At one point, we had an unscheduled landing at a tiny two-house settlement along the coast, and the pilots traded a case of vodka for a couple of burlap bags of salmon. It seemed like a fair trade.

The question that kept cropping up in my mind was, “Where does Aeroflot fit in? Does the airline know they make these kinds of stops?” There was no communication with things like control towers or the office. There was no oversight. The pilots ran the show, and we were at their mercy.

Before long, we landed in Egvekinot. In 1946, it was created by gulag labor as a seaport to ship tin and tungsten ore mined 200 miles to the north. Egvekinot, like virtually all Russian communities in this part of the world, had no tourist accommodations, so we stayed with families in their apartments.

The morning of the third day, we met again at the airport (a generous description for the concrete pad) with our intrepid pilots. They appeared unusually eager to fly us north to start our rafting adventure. We would soon understand why.

We loaded up two helicopters with our gear, food and rafts, and headed north, above the Arctic Circle. We landed in the middle of a large wilderness by the Amguema River.

The countryside was open, stark and beautiful. Wildflowers and grasses were abundant, but trees weren’t — we were in the treeless tundra. It was sunny, with the temperature an unexpectedly warm 72 degrees. We started to inflate our rafts (by hand pumps) and quickly realized they weren’t your state-of-the-art whitewater rafts found throughout North America. They were life rafts with domed survival-shelter tops. I hoped they were surplus and that some Russian ship on the North Sea wasn’t missing its life rafts, but who knew? Instead of real paddles they had tiny wooden-handled, metal-blade paddles like I had seen in survival movies.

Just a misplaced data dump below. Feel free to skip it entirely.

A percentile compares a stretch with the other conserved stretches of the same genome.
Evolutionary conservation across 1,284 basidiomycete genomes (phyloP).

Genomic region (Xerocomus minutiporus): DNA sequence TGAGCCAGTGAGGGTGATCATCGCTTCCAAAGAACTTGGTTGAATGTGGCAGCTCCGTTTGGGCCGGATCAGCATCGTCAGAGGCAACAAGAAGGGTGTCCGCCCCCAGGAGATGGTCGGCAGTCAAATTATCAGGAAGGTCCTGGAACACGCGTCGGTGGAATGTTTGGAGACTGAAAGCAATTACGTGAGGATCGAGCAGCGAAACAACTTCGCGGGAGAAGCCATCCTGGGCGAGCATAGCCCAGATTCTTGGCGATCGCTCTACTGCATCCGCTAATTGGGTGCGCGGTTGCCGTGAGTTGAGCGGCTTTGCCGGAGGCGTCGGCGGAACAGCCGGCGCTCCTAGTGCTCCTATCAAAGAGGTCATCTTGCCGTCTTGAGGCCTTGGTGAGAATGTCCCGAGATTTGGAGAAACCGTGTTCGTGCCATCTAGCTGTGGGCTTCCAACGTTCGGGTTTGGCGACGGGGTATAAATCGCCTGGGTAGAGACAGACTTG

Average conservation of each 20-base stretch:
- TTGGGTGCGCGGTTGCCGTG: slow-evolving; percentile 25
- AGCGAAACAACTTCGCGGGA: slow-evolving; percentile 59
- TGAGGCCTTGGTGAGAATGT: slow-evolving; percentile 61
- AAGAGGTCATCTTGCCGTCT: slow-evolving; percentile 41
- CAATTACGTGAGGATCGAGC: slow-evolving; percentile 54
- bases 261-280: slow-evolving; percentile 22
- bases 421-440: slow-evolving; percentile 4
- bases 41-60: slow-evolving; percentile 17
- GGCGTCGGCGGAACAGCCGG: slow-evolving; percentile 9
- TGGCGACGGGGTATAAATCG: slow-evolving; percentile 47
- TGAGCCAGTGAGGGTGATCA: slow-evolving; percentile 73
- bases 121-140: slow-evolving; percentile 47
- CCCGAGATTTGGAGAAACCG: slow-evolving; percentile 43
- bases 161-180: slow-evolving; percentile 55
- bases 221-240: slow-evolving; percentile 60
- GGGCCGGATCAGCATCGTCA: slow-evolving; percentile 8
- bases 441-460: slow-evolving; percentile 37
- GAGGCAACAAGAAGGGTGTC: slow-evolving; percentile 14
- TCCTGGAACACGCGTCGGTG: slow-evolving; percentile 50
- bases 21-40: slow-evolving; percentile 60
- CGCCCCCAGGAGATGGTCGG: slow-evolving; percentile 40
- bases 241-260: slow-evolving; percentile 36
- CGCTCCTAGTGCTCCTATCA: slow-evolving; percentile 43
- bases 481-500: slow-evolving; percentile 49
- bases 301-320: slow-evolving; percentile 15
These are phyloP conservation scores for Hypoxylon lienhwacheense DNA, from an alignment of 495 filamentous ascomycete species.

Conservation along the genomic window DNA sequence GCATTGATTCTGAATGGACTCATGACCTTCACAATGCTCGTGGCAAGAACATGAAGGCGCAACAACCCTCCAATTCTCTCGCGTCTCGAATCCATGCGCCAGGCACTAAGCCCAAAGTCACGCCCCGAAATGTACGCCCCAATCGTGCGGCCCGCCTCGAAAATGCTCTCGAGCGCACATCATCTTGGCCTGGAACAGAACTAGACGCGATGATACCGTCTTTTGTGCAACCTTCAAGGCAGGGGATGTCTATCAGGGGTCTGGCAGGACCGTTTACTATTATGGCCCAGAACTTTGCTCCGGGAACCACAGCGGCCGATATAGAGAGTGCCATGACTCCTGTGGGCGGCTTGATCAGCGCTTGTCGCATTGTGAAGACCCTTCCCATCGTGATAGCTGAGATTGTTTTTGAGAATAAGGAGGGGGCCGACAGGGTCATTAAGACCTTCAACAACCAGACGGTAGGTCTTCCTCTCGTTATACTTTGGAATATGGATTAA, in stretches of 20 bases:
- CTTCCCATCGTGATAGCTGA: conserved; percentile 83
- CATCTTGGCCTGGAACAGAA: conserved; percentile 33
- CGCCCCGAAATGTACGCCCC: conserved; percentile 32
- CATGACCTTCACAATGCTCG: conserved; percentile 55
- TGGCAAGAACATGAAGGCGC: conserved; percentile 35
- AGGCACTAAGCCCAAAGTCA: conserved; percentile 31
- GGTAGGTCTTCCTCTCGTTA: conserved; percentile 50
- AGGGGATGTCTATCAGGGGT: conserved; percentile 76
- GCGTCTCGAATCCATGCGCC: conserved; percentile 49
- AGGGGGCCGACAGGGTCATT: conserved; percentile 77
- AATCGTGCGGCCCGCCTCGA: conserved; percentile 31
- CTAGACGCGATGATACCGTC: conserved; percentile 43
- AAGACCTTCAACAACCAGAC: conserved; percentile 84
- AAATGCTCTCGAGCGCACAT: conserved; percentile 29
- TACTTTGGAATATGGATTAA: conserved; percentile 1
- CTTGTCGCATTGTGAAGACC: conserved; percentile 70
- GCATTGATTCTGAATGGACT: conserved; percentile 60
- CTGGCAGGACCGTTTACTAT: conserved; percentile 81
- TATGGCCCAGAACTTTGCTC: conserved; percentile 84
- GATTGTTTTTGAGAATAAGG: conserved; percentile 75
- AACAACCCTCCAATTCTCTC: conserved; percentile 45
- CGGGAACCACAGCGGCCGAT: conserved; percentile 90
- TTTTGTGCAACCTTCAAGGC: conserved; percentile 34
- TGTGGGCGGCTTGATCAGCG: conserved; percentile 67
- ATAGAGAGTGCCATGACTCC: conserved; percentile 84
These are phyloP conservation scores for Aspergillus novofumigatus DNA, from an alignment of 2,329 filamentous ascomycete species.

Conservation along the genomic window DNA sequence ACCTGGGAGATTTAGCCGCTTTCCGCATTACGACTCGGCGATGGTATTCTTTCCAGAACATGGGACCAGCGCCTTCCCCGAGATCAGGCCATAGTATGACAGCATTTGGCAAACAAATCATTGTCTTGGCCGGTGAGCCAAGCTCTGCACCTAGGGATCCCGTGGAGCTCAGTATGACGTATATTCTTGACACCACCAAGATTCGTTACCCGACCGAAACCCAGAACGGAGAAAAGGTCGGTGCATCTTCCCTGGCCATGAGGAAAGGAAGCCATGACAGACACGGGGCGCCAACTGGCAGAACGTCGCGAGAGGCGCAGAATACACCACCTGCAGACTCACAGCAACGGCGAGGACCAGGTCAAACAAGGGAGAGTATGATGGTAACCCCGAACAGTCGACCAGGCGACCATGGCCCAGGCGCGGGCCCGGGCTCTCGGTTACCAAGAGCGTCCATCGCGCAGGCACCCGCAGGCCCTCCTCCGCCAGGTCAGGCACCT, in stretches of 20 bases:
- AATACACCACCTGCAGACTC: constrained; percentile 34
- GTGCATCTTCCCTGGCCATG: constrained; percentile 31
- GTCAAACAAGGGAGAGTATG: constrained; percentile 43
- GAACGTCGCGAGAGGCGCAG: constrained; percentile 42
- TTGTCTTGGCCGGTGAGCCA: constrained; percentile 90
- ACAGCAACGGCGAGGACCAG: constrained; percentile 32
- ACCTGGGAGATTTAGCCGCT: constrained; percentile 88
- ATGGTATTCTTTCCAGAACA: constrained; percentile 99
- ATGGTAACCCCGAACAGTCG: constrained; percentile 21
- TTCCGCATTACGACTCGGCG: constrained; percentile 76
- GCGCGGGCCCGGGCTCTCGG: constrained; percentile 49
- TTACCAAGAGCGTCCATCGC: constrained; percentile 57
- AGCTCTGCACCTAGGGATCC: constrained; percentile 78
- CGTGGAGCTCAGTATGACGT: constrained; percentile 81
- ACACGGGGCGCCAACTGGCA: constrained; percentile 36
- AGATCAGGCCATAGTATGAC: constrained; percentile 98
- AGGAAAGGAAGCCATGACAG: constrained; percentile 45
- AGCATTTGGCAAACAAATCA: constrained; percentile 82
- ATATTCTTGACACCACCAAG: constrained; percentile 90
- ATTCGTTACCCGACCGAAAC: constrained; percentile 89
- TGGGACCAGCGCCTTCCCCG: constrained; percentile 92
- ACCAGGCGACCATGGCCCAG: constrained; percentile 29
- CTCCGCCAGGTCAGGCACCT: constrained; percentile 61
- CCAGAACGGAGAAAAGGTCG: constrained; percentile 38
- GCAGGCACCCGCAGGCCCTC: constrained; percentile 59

I didn’t think anything about the pilots hanging around and how they were in no rush to leave.

After an hour, we got everything sorted, loaded and ready to go. Vladimir reviewed with the pilots where we would be picked up at the trip’s end.

We had no idea what was going on, and the tone of the conversation appeared to get tense. There was a back-and-forth between Vlad and the pilots. Finally, Vlad came over to us and said, “They want more money to meet us when we finish.” It took a few seconds for the translation to register, but suddenly it was clear. We were being shaken down.

I was not a novice traveler. I’d sailed around Newfoundland and throughout the Caribbean. I’d traveled through Guatemala and throughout Europe, including numerous Iron Curtain countries, the Middle East and India. I’d heard horror stories from friends who’d been shaken down from Mexico to India, but I had never had the privilege. I thought I was immune, but obviously I’d just been lucky since here we were, being asked for several hundred bucks by supposed Aeroflot helicopter pilots. I tried to imagine a Southwest Airlines pilot walking down the aisle letting us know that they weren’t going to land at our destination unless we all ponied up more money. It was impossible.

Paul said, “How much cash do we have among us?”

We dug our wallets out of our packs and between us found $300 in U.S. currency. We gave it to the pilots in the hope that we’d be picked up 10 days later. The reality was, even with the extra money, we had no way of knowing for sure that they’d be waiting for us.

We finally got in our rafts and headed down the river. Aside from the extortion, we had a great trip rafting through spectacular country, visiting native reindeer herders, catching Arctic grayling and salmon, and drinking too much vodka with the citizens of Egvekinot.

All in all, it was a great trip. But when you’re 3,800 miles from home, there’s nothing that shakes you up quite like a shakedown.